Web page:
Trust in the midst of goodbye…

Our beautiful and talented Aqua Zumba instructor, Anita. (No, that amazing waterfall was not that location for our class, but it could be when we travel to Costa Rica to visit Anita next year.)

Our beautiful and talented Aqua Zumba instructor, Anita. (No, that amazing waterfall was not that location for our class, but it could be when our class travels to Costa Rica to visit Anita next year.)

“I have some news to tell you.”

My Aqua Zumba teacher gathered the class together in the pool before we began our morning workout.

“I’m moving back to Costa Rica at the end of July.”

While I was happy for her — she would be returning to her family and working with an ecotourism business — I was in dismay. Aqua Zumba is my favorite fitness class offered at the health club; it was my own version of “So You Think You Can Dance,” because when camouflaged by the water, I followed Anita’s cues and thought I could  dance — and I knew I could work hard. I imagined the sweat Anita produced on dry land as she led us was reciprocated by my action in the pool. It was a great  way to start the day, and, as we’d had a few (inferior) substitute teachers along the way, I was doubtful that anyone could replace Anita.

My belief that no one could adequately replace her caused me dismay — and helped me better understand the feelings of the students I won’t have in the fall.

“Chelsea sent me a message telling me to beg you not to leave,” my son Adam told me recently.

Chelsea is one of my homeroom students. I’ve had the same class for what we call “homebase” since they began their ninth grade year. This, their senior and final year at Cornerstone Academy, they will have a different teacher for homebase and for English.

This is the first summer I haven’t spent preparing for an upcoming school year in some manner. I knew from the beginning of last school year that it would be my last year teaching, and so I worked from Day 1 to leave a legacy, to do my utmost to leave behind a path easily followed by another teacher, to make sure the students to whom I would not teach English would return to find the new teacher prepared and competent (and, likely, better than I ever was).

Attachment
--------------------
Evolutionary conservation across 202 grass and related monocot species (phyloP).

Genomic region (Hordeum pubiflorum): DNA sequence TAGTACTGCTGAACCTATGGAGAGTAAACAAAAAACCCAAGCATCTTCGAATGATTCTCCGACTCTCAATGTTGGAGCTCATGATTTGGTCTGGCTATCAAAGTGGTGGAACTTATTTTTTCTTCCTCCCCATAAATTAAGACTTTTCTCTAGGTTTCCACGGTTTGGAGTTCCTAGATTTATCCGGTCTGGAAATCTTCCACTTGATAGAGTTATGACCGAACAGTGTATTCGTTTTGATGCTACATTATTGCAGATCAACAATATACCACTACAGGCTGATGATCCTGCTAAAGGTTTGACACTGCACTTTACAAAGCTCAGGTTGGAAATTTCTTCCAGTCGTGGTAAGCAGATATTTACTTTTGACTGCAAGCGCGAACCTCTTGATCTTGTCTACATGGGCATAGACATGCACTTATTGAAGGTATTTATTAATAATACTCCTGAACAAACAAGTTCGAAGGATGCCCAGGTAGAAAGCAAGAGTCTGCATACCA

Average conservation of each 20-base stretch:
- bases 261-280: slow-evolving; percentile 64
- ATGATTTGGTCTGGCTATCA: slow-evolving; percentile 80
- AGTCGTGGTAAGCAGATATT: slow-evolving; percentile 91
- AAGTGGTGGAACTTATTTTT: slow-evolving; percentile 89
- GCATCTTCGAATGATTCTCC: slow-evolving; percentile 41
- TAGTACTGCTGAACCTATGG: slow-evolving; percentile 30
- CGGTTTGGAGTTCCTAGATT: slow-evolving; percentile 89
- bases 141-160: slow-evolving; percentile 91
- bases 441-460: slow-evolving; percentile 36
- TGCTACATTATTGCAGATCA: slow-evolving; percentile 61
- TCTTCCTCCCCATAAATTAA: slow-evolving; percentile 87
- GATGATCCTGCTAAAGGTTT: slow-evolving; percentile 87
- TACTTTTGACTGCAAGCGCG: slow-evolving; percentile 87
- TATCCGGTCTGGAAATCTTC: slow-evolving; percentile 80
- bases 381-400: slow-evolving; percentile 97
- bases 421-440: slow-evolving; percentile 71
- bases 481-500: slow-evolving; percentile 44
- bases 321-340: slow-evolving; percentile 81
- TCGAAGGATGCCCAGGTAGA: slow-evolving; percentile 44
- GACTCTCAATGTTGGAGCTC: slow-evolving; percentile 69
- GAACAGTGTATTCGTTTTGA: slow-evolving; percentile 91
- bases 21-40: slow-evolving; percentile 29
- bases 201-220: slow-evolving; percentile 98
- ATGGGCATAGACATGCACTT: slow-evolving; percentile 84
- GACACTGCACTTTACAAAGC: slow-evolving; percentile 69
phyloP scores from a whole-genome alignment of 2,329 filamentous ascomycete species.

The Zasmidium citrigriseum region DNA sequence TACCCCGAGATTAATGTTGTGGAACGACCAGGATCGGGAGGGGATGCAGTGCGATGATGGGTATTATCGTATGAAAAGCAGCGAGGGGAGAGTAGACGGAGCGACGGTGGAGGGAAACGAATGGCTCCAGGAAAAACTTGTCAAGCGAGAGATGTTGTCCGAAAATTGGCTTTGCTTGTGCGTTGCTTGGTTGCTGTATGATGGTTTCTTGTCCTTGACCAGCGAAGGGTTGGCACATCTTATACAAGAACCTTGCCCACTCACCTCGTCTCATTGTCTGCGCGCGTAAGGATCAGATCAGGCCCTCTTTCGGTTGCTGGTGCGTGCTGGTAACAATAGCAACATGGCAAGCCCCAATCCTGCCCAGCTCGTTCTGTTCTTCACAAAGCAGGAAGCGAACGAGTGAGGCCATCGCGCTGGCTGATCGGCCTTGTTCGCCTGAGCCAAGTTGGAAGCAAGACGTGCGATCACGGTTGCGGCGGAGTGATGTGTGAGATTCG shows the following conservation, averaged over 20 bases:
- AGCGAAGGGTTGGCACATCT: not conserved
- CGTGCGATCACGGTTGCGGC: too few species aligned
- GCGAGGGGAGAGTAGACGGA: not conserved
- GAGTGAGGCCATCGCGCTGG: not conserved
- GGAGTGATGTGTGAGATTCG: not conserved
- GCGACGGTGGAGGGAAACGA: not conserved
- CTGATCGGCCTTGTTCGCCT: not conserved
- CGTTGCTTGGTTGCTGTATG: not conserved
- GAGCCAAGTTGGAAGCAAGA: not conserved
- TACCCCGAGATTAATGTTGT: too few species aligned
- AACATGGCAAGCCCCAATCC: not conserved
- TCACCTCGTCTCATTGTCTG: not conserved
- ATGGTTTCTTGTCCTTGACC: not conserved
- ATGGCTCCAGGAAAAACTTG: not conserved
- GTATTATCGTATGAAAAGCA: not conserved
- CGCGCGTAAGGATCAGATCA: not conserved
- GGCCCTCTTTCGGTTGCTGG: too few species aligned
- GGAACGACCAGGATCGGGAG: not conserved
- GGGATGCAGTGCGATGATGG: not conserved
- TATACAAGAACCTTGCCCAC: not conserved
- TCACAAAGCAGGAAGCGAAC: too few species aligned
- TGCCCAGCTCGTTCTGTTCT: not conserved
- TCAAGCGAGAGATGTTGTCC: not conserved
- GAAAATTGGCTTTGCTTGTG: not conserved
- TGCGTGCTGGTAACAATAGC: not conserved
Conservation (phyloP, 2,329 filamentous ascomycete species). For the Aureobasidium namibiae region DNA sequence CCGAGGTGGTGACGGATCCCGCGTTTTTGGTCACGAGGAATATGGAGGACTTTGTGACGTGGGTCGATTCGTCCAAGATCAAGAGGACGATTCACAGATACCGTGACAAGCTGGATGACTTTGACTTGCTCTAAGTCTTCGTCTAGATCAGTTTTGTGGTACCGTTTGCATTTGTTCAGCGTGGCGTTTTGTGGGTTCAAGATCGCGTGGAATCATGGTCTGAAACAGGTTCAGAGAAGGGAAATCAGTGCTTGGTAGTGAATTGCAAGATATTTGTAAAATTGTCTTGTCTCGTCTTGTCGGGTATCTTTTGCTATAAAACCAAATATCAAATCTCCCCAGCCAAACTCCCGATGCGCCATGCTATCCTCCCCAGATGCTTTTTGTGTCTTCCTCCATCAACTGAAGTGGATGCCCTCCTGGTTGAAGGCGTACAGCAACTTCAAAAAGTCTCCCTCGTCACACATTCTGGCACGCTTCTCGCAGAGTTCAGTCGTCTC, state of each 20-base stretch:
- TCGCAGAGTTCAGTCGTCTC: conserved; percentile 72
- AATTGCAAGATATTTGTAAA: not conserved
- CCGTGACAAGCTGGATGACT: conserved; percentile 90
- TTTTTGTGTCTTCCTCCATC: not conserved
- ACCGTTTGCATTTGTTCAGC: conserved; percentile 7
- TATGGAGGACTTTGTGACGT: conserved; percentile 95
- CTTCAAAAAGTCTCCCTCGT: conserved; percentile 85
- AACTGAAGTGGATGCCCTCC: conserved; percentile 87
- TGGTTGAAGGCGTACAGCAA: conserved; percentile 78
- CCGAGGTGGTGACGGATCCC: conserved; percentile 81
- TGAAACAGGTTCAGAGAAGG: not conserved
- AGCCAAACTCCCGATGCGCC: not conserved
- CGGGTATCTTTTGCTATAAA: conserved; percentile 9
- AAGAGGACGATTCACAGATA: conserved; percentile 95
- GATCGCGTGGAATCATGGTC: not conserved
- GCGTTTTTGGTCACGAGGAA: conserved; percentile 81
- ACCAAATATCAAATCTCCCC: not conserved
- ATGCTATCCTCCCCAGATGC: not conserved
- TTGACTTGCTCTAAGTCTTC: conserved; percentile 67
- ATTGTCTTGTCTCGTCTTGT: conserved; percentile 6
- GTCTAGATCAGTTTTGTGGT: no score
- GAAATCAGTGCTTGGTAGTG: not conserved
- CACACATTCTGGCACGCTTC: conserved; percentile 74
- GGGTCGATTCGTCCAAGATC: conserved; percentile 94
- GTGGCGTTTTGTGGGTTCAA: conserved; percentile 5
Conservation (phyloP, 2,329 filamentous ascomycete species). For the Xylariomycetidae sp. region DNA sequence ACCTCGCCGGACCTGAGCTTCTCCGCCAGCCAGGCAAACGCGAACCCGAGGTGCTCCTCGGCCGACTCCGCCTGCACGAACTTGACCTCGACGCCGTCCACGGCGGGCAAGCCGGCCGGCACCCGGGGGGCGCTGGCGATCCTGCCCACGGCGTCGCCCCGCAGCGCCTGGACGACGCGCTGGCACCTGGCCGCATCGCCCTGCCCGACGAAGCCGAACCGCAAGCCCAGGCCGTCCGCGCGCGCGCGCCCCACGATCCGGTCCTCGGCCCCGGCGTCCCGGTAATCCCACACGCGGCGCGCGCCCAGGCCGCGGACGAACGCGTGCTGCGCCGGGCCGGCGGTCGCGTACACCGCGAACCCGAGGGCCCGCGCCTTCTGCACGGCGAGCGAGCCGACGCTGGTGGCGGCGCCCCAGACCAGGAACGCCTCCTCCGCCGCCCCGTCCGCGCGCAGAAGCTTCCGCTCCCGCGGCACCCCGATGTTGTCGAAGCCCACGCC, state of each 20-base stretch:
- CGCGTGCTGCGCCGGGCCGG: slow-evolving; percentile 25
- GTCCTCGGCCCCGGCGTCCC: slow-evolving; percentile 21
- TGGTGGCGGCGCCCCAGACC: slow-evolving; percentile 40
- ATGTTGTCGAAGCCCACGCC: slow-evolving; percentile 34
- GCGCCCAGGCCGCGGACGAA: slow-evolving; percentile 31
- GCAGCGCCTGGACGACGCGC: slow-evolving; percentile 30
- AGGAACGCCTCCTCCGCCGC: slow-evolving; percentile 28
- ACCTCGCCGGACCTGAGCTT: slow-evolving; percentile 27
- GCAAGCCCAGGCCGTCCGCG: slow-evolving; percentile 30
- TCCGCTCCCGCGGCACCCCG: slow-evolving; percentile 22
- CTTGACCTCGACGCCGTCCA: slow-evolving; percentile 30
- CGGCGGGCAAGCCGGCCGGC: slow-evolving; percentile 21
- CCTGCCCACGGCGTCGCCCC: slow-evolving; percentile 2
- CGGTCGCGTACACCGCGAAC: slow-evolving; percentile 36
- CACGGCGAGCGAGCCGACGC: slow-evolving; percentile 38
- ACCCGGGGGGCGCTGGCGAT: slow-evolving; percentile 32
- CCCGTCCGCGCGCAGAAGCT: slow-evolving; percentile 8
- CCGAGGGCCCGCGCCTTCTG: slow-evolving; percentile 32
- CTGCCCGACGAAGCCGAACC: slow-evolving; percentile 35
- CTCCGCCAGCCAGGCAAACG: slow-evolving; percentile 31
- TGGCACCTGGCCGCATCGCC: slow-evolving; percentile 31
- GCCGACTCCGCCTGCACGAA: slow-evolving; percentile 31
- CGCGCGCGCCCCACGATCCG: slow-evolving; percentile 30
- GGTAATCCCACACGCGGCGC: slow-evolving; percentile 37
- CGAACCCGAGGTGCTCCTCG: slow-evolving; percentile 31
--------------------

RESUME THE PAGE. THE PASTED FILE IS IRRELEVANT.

However, for reasons that would be obvious to those teaching in a small, private school, I didn’t advertise my termination date. For one, I didn’t want students to reject the Cornerstone experience because I wasn’t returning; having been at the school for 11 years, I was somewhat of a fixture.  For another, it was too painful to look at every significant moment of the school year as if it were my last (except, perhaps, that last stack of essays to grade). I had to embrace every day for what it was, determined to make the most of it, to be completely “all there” until I no longer was. Certainly, God was in control; God had a plan for His school – and a plan for me. Though I knew I would miss my dear school and dearer students and they me, I knew whatever God had in store was best for all of us.

But it is hard to trust in the midst of a goodbye we don’t want to happen.

Our Aqua Zumba class.